Next up, the rig count. 2022 was off to a rather slow start, but the most recent report clued us into a 13 rig build bringing us into the 600s for a total of 601 rigs. This is 228 more rigs than we had this time last year which still blows my mind. That’s some pretty incredible growth over time. Most of the success can be attributed to the Eagle Ford as they are responsible for 6 of those rigs. Then it was the Haynesville with 3, the Marcellus with 2, and the Permian with one. Unsurprisingly, Texas did the best with 7 rigs, Louisiana with 3, and Alaska, Pennsylvania, and West Virginia brought up the rear with 1. Most of these wells being drilled are horizontal and targeting oil. The offshore environment saw some positivity too with an extra 2 wells bringing the total from 14 to 16. Great results in 2 categories so far.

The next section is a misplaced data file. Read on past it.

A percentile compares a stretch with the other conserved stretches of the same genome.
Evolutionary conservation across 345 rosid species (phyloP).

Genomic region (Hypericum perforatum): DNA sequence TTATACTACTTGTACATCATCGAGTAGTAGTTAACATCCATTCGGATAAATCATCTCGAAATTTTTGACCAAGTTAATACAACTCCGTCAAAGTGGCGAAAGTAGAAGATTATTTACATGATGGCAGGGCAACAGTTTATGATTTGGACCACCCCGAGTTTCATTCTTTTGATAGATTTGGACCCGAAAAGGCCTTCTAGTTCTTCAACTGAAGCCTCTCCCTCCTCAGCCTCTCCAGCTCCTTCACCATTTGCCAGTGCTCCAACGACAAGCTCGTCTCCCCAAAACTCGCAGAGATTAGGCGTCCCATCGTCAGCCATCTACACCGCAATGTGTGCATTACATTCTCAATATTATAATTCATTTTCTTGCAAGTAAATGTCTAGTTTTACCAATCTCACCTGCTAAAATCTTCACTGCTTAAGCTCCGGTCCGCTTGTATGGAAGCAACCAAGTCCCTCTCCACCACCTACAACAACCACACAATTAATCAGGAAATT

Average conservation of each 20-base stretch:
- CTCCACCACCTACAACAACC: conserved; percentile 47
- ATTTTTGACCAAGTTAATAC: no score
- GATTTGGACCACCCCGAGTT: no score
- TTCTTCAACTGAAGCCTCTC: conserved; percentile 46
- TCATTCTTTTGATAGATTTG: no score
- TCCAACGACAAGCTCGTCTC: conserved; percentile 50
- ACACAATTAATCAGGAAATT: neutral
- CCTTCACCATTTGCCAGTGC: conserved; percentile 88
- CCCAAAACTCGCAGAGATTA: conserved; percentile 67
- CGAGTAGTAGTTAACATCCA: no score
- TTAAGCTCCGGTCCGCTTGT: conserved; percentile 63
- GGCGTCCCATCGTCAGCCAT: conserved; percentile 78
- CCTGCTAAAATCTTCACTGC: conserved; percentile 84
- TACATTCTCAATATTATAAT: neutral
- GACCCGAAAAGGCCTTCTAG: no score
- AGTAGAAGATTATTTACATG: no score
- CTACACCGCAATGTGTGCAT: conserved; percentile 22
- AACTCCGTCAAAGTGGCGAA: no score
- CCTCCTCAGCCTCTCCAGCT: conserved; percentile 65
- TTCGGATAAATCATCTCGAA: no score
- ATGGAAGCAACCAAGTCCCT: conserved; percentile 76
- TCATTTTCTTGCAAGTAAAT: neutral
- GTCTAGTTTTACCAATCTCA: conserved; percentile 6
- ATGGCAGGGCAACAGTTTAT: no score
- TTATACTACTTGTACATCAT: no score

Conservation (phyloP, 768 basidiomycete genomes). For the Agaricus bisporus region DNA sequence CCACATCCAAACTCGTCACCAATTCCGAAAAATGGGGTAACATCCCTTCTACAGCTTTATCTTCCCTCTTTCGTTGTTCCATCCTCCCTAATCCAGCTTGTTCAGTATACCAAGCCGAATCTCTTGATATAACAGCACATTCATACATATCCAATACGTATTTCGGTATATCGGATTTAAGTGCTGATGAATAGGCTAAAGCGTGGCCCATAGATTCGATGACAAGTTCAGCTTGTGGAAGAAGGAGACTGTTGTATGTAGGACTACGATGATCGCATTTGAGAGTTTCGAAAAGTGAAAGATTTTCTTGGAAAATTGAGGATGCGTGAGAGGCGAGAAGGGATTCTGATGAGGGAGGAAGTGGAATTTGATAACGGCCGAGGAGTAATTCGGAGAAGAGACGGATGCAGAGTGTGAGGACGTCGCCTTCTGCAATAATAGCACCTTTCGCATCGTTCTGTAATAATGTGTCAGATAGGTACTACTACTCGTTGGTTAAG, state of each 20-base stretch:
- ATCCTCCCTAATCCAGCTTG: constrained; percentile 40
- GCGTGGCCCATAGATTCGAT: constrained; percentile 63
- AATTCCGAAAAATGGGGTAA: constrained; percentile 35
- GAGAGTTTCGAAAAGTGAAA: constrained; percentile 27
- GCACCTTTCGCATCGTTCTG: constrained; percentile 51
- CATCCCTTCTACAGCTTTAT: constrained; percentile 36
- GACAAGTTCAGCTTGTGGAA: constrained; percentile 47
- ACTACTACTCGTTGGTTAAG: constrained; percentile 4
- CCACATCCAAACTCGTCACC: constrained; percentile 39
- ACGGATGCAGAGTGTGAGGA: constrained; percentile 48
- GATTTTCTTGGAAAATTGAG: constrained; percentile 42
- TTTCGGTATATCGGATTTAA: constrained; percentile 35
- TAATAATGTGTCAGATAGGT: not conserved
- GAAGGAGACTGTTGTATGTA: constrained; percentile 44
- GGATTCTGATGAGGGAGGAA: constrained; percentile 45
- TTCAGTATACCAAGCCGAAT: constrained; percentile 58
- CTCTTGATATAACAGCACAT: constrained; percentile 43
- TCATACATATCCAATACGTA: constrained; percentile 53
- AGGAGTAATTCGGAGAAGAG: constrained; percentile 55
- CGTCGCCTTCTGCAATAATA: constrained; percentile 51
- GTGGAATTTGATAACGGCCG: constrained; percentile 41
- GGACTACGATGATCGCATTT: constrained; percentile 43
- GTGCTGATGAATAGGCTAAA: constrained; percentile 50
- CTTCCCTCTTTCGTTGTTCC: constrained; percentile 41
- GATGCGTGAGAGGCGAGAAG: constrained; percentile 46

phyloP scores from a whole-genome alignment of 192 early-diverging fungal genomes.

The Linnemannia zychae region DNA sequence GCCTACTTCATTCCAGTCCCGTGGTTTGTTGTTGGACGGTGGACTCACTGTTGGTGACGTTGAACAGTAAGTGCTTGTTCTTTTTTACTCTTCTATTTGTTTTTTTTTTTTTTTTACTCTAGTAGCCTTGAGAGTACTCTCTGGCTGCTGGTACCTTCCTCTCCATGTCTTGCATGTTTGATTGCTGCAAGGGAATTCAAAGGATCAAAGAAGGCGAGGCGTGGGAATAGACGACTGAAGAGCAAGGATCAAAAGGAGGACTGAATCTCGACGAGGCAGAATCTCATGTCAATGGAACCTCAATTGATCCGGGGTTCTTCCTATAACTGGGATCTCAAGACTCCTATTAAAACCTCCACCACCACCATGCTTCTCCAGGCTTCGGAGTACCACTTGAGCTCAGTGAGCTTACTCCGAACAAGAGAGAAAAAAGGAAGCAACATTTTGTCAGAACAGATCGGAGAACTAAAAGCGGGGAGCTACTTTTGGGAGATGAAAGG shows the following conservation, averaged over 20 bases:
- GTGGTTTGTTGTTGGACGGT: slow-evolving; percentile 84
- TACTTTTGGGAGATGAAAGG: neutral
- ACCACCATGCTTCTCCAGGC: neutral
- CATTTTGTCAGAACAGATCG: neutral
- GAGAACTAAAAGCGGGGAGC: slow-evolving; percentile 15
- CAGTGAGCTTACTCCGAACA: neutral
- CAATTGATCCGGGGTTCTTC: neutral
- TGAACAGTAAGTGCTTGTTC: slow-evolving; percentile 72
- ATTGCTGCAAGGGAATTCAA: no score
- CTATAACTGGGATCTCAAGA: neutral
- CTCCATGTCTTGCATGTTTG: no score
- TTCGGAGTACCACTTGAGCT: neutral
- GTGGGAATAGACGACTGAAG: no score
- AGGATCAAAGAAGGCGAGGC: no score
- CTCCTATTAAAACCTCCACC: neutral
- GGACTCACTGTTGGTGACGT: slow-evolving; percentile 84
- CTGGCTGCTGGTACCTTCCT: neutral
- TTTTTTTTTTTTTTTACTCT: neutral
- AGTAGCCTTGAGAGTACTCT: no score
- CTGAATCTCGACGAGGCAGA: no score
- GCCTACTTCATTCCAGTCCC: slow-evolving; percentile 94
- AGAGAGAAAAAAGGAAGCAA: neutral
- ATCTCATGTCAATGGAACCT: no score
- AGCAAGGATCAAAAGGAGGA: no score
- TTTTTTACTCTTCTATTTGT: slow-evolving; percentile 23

Let’s see if we can make it three and take a peek at results from the inventory report. Well, you would already know the results if you had read the Thirsty Thursday report on If you didn’t get the chance to read it, or for some reason chose not to, then I can get you all caught up real quick. The EIA has been making big predictions in recent weeks and often overestimating the magnitude of a drawdown, so things were looking bleak when they predicted a drawdown of fewer than 2 million barrels. Surprisingly, the resulting drawdown was more than twice that at 4.5 million barrels. The API made a very similar prediction at just shy of 2 million barrels, but their results were not as desirable. The APIs numbers show a drawdown of just barely more than 1 million barrels. The EIA is now 7 weeks deep into its drawdown streak. The past 5 weeks averaged 3.9 million barrels in drawdowns per week, which does seem to be great news. Still, don’t get too excited yet because this is a period of time where drawdowns are expected. The real challenge comes at the end of January when we do expect to start building inventories. That will be the make-or-break moment to set the tone for the rest of 2022. You would imagine that the recent build would have driven gas prices down significantly, but last week’s report showed a 1.6 cent increase on average. This week’s change shows a 3 tenth of a cent price increase. It is likely that the recent builds will influence pump prices in the coming weeks so fingers crossed for decreased pump prices in next week’s report. If the price goes up again, we’ve got something bigger problems to worry about than weekly builds. Only 9 states have average prices lower than $3 per gallon of regular gas. Distillates are expected to build in this time, but they are building much slower than initially anticipated. This commodity is usually pretty good at regulating itself, so there is no cause for immediate alarm. Propane continues the downward spiral we expect of it. It hugs the lower limit of the 5-year historical range.